An eminent author is calling for the concept of neurodiversity to be adopted by the education system. Victoria Honeybourne, who is also an advisory teacher for children with special educational needs, is an advocate of the neurodiversity paradigm, having been diagnosed with Asperger’s Syndrome herself.
Options Trent Acres, Kings Bromley, Staffordshire, a special independent school for boys and girls aged 8-18 with autism and a range of complex needs including mild learning disabilities, was recently declared ‘Outstanding’ by Ofsted. Trent Acres, run by Options Autism,is part of Outcomes First Group. Here, headteacher Melanie Callaghan-Lewis discusses how staff have implemented a positive learning culture at the school.
St Giles School in Derby is dedicated to supporting children with complex speech, language and communication needs (SLCN). The school has won the SEN School of the Year Award for its work supporting pupils' communication and independence skills at the 2019 Shine a Light Awards, organised by Pearson in partnership with The Communication Trust. The awards were hosted by Sally Phillips, with a performance from Lee Ridley, aka Lost Voice Guy.
St Giles School’s motto is to ‘inspire and achieve through creativity’ with their mission being to ‘provide pupils with effective strategies to communicate, promote independence and prepare pupils for life in the local and wider community’. Staff at St Giles definitely do that!
It’s essential that young people receive a strong foundation in education to prepare them for their future. Our self-progression and self-development are dependent upon our ability to absorb and process knowledge on range of different topics, experiences and events. Through our learning experience at school, we gain a better understanding of the world and our place within it.
Making learning accessible for everyone is hugely important, including for those with special educational needs (SEN). It’s fair to say that this segment of our population faces a greater set of challenges with learning and teaching methods often require a specialist approach.
Book a trip now to KidZania’s December STEM Fair and receive a special Christmas gift for your school! Plus get in early for Careers Fair this January 19!
KidZania London – the indoor city run by kids at Westfield London, Shepherd’s Bush – is excited to announce its action packed winter line up, boasting a series of special events, new partners and bonus gifts for schools who visit during the festive season and beyond, helping to bring the school curriculum to life.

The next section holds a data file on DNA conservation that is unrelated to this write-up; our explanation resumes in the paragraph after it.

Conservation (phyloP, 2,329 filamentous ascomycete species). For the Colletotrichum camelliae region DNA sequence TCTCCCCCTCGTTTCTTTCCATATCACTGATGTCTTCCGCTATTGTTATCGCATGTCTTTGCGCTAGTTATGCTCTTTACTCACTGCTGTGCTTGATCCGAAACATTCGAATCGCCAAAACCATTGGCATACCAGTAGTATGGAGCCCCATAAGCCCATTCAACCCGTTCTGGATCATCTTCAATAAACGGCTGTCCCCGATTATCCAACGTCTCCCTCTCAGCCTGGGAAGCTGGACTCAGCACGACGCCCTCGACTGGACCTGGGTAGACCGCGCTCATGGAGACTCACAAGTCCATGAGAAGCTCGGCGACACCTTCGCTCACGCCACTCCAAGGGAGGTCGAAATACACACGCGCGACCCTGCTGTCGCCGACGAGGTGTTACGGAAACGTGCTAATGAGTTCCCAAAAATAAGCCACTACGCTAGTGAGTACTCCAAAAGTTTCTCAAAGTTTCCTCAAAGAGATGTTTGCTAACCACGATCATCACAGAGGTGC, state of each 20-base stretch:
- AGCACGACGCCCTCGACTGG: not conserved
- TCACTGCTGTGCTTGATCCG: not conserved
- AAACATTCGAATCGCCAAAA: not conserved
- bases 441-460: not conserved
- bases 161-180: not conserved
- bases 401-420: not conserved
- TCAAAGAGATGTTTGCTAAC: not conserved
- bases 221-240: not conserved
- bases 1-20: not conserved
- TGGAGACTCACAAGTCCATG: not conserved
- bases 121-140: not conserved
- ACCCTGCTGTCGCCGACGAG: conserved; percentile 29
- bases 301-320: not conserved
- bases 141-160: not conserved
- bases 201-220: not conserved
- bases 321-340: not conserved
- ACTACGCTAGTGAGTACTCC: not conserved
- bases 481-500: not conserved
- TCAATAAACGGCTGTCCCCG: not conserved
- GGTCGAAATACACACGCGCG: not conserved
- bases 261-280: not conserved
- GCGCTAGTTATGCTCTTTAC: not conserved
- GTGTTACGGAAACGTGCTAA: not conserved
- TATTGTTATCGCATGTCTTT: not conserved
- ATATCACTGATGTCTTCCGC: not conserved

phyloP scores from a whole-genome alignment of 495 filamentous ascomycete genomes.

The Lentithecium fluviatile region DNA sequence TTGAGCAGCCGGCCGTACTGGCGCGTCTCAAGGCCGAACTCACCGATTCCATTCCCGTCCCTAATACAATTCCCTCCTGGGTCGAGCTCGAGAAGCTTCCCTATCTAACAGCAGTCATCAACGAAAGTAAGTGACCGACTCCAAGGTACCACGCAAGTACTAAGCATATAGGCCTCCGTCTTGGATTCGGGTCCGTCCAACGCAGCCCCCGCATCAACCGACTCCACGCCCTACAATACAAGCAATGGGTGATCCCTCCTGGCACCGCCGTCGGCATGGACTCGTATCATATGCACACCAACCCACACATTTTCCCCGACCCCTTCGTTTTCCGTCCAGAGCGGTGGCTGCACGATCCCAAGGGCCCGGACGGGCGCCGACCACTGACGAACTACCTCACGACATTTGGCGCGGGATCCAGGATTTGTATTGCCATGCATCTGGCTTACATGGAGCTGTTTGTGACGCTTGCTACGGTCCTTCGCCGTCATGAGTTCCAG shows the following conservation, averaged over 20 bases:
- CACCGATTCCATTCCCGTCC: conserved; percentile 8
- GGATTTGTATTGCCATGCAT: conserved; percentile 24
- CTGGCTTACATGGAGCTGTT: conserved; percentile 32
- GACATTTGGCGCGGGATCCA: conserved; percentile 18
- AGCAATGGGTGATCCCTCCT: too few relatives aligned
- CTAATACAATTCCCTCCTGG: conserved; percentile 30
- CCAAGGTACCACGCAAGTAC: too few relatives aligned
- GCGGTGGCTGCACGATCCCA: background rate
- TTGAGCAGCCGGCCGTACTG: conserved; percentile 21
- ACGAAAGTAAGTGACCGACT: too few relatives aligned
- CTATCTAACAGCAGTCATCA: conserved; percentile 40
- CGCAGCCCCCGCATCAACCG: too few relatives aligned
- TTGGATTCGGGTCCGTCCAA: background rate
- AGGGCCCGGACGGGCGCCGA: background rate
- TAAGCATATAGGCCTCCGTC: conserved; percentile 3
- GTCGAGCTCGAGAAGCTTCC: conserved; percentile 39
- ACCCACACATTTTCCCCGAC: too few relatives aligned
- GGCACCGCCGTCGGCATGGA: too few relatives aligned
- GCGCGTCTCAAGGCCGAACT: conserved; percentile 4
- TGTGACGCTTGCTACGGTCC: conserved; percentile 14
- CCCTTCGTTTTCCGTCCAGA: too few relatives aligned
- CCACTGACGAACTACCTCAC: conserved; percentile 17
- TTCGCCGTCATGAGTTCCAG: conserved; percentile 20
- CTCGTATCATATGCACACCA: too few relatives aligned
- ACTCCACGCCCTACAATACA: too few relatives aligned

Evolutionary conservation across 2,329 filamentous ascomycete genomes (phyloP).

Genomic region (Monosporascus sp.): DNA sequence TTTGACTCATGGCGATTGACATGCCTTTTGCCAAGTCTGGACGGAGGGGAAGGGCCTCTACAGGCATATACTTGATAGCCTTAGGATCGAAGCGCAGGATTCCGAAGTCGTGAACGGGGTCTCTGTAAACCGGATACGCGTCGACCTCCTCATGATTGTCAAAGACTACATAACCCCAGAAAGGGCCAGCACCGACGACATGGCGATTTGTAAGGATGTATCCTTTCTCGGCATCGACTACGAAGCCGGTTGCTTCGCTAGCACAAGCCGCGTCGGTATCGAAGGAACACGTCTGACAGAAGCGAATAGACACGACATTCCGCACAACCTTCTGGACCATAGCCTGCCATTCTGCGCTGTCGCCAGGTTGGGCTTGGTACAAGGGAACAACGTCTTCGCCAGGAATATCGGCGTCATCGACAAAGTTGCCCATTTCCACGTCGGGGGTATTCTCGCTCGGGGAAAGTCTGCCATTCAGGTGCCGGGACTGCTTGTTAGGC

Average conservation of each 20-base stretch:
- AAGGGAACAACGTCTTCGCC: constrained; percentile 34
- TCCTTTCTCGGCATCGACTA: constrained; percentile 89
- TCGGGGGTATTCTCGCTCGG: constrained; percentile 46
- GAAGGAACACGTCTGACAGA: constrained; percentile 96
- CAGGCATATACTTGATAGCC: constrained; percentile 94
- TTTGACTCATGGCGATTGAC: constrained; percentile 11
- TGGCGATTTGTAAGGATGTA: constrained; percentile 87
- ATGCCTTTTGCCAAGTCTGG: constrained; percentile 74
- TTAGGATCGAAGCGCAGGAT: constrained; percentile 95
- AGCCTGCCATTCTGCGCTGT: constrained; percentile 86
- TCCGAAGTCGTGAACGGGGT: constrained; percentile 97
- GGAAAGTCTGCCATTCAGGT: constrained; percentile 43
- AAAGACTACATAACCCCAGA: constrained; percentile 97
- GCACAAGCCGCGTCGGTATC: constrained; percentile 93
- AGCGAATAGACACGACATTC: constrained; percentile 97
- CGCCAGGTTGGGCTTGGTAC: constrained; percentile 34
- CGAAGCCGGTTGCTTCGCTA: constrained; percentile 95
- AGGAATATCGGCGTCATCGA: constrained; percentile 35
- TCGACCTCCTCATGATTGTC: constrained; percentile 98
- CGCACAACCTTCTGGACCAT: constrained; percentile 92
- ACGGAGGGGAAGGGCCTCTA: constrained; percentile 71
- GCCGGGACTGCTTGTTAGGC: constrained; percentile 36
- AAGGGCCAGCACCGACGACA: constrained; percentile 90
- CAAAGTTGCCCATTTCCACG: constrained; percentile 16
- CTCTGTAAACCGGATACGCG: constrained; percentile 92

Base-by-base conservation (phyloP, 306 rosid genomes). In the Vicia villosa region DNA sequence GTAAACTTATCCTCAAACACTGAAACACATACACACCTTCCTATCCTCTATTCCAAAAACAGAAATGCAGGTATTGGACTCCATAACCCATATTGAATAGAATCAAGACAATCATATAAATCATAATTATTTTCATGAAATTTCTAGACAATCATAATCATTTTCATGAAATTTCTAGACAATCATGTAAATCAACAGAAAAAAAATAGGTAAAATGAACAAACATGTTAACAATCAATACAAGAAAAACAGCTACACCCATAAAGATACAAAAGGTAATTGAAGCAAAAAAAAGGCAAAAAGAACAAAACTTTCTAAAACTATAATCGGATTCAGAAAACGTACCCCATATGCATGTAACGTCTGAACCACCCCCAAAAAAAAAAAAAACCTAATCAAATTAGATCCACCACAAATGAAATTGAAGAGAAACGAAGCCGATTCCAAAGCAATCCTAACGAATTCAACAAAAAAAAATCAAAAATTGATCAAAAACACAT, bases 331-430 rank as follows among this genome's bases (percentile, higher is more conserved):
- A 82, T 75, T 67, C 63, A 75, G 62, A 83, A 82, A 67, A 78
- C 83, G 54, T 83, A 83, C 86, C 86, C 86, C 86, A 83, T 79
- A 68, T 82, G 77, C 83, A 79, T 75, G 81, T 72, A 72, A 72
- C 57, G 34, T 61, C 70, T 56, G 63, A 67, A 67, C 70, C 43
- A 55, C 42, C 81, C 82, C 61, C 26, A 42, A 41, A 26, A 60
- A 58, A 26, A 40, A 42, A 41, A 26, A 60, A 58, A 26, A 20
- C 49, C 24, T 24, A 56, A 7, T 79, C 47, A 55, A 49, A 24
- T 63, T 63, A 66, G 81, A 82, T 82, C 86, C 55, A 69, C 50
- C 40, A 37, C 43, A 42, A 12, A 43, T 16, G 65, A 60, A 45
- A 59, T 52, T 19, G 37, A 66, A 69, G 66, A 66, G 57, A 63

A pioneering new research article, on SEN subjects, published in the Journal of Intellectual Disabilities explores the impact of an intervention combining music and technology on children with a dual diagnosis of autism and intellectual disabilities (ID), and excitingly reports positive outcomes, especially regarding social communication (i.e. behaviour regulation and joint attention). Although there has been much academic research conducted on the benefits of music on children with autism, this is the first study to explore the impact of a technology-mediated music-making intervention on the engagement levels and social communication skills of children with autism and ID at school.
Parental engagement without disruption: how one school app has helped an SEND setting to connect with families...
Parental engagement can be difficult for most schools, but when children arrive and leave in buses and taxis, speaking to parents is even harder. The Kingsdown School, part of the SEN Trust Southend Multi Academy Trust, supports 120 students up to 14 years of age with profound and multiple learning difficulties (PMLD); 95% have a cognitive ability below pre-reception age.
In the time since education technology was first introduced into schools much has changed in the way we view it. Whereas once the attention was on devices - the number of laptops or availability of smart-boards in the classroom - today, priorities have shifted. Teachers are now looking to education technology to enhance teaching and learning, or to change pedagogy - and are seeing its potential particularly in helping students with Special Educational Needs.
The world’s leading education show returned to ExCeL London in January - The Bett show attracted 35,000 people from the worldwide education community. And with a huge range of new secondary education aids on display, plus a number of speaker sessions and workshops dedicated to best practice and innovation in SEN education, it was a must-attend event for all in the world of special educational needs.
More than 700 exhibitors displayed their solutions to the challenges facing the education sector – not least those aimed at enhancing the educational experience of those with SEN.